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After the value of the former matrimonial home the pension provision of one or both spouses may be the largest capital asset of the marriage. Pensions and divorce is a question which has assumed greater and greater importance especially since the Pensions Act 1995 and the Welfare Reform and Pensions Act 1999.
There are three main ways to deal with pension assets on divorce.
Assets are split up often with one spouse retaining the marital home and the other will retain his/her pension benefits. This is a process known as offsetting. This method has been favoured by couples as it achieves a clean break and is a simple solution.
This gives courts power to set aside a portion of the pension owner’s pension rights. The practise known as earmarking allows the ex-spouse to enjoy a portion of their spouse’s pension benefits at the point they are crystallised.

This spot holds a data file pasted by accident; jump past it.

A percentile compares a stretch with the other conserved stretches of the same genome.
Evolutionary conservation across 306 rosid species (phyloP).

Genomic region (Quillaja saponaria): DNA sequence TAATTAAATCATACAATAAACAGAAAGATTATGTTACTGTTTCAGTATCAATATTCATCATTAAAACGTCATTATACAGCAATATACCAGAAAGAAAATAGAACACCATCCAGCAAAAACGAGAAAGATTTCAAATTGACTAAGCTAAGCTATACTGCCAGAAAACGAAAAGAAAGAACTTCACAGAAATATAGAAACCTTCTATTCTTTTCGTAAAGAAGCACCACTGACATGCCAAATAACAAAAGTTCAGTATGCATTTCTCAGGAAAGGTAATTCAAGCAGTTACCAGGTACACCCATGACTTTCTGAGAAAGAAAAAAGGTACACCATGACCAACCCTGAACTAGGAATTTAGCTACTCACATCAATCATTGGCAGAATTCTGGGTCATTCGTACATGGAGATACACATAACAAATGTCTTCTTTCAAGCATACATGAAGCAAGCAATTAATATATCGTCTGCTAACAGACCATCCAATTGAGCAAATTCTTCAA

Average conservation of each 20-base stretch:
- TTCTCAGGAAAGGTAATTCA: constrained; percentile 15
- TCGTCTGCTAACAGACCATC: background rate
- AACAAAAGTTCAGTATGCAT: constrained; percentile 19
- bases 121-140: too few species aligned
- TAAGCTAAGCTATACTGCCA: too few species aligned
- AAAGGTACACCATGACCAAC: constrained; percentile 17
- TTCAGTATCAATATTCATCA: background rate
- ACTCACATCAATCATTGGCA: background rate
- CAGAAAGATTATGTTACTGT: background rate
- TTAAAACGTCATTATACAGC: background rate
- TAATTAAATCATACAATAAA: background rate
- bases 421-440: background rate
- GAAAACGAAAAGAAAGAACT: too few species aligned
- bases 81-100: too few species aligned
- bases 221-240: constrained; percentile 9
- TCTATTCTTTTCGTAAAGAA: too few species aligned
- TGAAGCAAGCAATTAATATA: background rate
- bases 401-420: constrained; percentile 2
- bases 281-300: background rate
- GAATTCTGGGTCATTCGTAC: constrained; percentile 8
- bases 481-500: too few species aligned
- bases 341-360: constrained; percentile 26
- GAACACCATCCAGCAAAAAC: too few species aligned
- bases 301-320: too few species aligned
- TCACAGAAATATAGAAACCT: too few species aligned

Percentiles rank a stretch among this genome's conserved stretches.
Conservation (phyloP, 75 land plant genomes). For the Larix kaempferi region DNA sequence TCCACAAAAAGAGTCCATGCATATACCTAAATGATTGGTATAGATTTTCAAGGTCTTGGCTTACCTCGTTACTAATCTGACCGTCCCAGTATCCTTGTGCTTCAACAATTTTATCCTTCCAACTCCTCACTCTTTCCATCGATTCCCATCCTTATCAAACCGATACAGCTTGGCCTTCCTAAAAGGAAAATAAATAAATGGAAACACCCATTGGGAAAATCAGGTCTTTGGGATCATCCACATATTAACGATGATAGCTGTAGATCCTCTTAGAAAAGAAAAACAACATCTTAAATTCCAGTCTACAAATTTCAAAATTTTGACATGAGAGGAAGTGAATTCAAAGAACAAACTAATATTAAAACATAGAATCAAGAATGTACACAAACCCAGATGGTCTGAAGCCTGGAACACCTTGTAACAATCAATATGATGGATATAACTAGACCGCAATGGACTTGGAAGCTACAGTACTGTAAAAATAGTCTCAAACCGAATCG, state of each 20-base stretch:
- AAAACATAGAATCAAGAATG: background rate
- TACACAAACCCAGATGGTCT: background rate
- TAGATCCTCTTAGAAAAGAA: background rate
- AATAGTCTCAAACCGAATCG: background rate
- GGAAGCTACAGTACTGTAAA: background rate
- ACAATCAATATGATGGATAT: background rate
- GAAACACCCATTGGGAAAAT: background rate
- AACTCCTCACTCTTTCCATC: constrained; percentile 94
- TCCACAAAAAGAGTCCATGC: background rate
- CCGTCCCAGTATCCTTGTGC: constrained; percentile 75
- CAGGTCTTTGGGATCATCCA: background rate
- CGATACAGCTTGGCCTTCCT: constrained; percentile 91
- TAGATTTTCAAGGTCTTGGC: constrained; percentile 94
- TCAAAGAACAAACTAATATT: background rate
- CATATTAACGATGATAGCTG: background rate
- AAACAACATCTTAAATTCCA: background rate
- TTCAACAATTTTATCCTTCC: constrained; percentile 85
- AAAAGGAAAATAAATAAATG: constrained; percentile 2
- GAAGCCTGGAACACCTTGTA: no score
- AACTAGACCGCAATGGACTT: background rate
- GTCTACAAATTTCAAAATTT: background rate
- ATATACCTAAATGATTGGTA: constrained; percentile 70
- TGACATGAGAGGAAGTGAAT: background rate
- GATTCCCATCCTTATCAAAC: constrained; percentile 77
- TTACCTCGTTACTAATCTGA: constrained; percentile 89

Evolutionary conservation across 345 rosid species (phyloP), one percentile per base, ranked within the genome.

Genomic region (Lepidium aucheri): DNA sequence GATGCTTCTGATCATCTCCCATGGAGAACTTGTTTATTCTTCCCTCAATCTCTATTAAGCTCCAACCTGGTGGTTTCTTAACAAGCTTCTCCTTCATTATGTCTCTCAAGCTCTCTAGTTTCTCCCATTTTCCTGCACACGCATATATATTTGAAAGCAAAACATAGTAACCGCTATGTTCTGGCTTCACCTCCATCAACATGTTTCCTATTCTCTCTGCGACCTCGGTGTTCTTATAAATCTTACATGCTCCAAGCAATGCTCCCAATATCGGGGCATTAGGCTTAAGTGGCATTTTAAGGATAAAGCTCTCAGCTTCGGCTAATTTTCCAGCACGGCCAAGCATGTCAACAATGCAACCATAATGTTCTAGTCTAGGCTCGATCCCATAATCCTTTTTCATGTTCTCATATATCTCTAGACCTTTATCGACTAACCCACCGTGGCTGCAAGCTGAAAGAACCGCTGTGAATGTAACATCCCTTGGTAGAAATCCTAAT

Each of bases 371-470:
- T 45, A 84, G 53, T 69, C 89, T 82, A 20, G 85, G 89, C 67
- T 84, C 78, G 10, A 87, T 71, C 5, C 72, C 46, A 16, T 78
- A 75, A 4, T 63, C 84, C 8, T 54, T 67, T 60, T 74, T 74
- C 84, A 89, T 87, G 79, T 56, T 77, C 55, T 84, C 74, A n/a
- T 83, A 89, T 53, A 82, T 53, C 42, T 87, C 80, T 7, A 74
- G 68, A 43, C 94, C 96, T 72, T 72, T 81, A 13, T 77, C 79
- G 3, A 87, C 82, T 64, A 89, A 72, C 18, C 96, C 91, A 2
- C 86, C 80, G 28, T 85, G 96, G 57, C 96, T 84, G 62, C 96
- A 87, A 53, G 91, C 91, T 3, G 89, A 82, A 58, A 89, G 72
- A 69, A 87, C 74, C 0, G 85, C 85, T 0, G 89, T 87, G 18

This solutions doesn’t offer a clean break as the owner of the pension decides when benfits are crystallised.
This means simply that the original owner of the pension rights suffers a capital loss of benefits and their former spouse enjoys a positive credit of benefits. The sharing of the pension can be on a equal or unequal basis.
Its important that you seek advice as what your option are depend on your age your circumstances and needs.
We can work you to ensure that your share of the pension is taken in the manner best to suit your needs.
I’ve know Pete Cassar a number of years now and have always found him to be a polite and respectful person. His straight forward approach to helping me with my finances has been second to none.